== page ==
Study objective: Osteoporosis and/or fractures have been reported as a complication of kidney, heart, liver, bone marrow, and, most recently, lung transplantation (LTx). We measured bone mineral density (BMD) before and after LTx to determine the frequency and severity of preoperative and postoperative osteoporosis.
Patients and methods: We conducted a cross-sectional study of BMD in 100 patients with various diagnoses before (n = 55) and after (n = 45) LTx.
Results: Age-matched mean spine and femoral BMDs were severely depressed before and after LTx placing 45% of the pre-LTx and 73% of the post-LTx patients at or below the fracture threshold (2 SDs below the mean). As expected, patients with cystic fibrosis had lower (p < 0.05) mean spine and femoral BMD than patients with COPD or other lung diseases both before and after LTx. Nevertheless, considerable osteoporosis was present in the patients with COPD and other lung diseases before and after LTx. The best predictors of pre- and post-LTxZ scores were body mass index (r = 0.56 to 0.59, p < 0.001) and cumulative steroid dose/per kilogram (r = 0.49-0.51, p < 0.001), respectively. Osteoporosis has resulted in 3 symptomatic fractures before and 12 after LTx.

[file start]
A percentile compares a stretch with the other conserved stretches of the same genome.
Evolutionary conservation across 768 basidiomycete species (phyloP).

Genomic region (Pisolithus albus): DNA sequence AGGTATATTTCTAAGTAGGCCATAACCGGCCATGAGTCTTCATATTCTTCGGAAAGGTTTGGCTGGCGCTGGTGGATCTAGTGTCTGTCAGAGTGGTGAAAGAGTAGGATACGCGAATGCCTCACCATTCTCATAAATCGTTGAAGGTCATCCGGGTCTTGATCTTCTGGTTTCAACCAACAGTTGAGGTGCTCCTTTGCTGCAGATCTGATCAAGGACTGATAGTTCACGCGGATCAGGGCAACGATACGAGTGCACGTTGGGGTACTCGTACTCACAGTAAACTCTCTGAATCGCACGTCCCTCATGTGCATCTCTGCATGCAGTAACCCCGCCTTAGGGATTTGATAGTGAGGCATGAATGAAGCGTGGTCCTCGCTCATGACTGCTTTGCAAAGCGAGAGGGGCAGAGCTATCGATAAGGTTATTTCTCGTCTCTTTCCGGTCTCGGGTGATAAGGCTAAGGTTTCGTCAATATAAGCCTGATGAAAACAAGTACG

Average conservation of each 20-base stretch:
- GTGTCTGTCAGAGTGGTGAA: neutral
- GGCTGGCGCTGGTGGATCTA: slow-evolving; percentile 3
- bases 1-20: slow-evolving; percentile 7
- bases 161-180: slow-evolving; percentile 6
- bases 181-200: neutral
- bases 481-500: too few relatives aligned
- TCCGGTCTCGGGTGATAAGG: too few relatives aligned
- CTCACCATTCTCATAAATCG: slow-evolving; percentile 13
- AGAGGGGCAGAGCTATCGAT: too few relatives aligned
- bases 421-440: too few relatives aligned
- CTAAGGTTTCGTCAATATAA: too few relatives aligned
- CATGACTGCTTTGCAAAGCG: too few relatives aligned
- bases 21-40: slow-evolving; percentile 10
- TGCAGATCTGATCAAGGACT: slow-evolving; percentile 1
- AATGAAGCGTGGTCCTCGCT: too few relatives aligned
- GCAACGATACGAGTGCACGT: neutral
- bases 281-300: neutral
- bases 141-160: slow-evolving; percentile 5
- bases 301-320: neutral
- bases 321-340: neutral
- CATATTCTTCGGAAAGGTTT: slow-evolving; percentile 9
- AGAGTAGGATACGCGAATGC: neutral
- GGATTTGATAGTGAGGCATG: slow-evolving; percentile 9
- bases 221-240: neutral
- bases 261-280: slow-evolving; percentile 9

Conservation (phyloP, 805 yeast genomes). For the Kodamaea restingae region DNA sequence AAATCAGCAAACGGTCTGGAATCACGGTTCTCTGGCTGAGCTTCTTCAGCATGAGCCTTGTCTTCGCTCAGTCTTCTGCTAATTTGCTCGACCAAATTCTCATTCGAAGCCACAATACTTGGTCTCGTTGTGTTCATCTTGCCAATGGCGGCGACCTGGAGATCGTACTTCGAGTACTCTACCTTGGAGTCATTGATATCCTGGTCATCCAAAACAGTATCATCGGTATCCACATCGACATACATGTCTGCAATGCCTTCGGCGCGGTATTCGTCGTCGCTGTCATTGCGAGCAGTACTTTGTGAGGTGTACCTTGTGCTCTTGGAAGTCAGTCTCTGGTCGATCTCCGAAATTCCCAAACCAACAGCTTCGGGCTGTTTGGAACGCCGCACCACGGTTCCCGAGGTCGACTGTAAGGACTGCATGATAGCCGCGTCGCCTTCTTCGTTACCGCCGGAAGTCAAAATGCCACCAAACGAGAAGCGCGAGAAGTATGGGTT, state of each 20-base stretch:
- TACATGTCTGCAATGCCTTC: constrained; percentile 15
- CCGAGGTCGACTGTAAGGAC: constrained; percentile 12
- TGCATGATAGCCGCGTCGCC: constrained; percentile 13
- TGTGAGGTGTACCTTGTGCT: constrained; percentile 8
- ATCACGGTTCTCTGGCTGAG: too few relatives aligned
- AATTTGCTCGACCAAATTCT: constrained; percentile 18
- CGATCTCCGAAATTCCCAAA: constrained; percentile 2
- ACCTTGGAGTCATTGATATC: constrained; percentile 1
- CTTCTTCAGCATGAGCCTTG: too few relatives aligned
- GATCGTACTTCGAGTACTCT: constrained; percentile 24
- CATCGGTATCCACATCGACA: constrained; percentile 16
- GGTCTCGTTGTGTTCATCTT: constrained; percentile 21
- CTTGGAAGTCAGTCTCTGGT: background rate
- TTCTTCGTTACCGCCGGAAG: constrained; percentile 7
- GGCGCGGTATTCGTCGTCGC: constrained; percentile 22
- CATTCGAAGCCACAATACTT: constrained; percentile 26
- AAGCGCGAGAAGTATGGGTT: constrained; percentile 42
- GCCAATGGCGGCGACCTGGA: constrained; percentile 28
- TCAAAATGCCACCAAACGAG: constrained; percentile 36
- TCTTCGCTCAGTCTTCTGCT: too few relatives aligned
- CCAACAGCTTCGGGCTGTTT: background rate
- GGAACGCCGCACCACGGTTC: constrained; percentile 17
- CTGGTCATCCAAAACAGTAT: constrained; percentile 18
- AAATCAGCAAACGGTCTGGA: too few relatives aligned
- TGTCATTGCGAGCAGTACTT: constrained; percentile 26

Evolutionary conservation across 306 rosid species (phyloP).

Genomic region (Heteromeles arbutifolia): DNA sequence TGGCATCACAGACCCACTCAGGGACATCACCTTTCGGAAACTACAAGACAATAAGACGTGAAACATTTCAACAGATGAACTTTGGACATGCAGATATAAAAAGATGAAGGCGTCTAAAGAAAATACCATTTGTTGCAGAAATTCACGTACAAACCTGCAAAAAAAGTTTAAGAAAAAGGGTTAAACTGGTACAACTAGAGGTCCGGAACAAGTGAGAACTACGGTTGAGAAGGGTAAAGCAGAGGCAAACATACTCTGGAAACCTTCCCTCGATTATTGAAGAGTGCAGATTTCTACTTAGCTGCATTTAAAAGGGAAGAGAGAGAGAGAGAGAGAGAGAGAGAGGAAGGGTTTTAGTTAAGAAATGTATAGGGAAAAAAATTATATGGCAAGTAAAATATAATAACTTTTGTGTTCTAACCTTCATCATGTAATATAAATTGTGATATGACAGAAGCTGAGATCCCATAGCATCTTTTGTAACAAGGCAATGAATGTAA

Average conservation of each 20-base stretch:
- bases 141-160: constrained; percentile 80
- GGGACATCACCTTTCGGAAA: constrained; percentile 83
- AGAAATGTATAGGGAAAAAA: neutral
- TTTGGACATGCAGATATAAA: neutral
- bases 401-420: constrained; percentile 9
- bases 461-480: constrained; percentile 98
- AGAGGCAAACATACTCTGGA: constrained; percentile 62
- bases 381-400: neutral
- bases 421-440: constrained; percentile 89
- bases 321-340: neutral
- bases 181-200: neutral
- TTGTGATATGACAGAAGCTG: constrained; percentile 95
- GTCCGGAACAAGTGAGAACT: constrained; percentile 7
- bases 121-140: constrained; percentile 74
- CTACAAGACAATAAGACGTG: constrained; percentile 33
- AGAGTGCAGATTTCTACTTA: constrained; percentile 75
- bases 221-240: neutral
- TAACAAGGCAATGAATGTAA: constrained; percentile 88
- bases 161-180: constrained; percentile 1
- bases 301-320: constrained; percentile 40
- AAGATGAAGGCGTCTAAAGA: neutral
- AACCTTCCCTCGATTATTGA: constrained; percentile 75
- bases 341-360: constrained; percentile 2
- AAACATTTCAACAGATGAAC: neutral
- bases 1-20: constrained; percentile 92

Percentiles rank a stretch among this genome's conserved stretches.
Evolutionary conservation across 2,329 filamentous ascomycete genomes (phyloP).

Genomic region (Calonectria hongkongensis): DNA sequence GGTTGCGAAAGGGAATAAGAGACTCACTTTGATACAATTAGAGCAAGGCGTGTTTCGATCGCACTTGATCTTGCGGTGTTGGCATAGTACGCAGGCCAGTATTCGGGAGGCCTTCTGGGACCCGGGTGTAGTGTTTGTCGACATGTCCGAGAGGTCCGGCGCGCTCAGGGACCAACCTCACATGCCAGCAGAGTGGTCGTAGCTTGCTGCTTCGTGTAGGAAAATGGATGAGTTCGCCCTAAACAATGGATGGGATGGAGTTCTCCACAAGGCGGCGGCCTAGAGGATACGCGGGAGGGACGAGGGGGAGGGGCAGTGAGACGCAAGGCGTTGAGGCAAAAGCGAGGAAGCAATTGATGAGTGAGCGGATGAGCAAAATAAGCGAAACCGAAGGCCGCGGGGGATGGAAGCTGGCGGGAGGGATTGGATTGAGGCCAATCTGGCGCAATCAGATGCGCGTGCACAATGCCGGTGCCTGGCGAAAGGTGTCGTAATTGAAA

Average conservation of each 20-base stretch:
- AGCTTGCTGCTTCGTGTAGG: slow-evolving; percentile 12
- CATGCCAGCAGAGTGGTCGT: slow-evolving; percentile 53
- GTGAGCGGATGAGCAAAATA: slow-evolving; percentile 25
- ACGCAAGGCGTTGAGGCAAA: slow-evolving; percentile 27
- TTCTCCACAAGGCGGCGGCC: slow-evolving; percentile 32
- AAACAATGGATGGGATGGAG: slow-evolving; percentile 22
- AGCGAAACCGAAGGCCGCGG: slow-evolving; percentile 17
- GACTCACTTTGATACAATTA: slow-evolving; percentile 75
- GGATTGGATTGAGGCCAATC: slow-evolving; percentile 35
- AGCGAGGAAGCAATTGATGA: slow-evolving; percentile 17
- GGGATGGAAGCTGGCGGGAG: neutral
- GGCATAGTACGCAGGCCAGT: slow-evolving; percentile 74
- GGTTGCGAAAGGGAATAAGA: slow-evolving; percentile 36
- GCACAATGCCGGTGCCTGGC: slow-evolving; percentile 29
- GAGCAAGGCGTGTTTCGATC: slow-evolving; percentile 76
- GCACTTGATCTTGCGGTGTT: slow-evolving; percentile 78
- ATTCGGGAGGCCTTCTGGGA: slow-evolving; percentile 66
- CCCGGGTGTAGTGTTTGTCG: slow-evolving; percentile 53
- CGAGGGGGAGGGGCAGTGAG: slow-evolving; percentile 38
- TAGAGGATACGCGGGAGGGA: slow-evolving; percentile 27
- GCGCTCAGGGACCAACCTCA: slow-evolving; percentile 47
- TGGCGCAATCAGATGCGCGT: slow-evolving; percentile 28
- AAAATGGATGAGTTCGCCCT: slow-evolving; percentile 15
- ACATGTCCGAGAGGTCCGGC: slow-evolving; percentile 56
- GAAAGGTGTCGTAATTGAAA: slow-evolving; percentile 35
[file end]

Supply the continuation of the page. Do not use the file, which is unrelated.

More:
Conclusions: Osteoporosis appears to be widespread in patients with end-stage respiratory failure before LTx and LTx, while often life-saving, has an adverse impact on BMD. As patients live longer after LTx, osteoporosis-related fractures may compromise quality of life by causing pain and debilitation.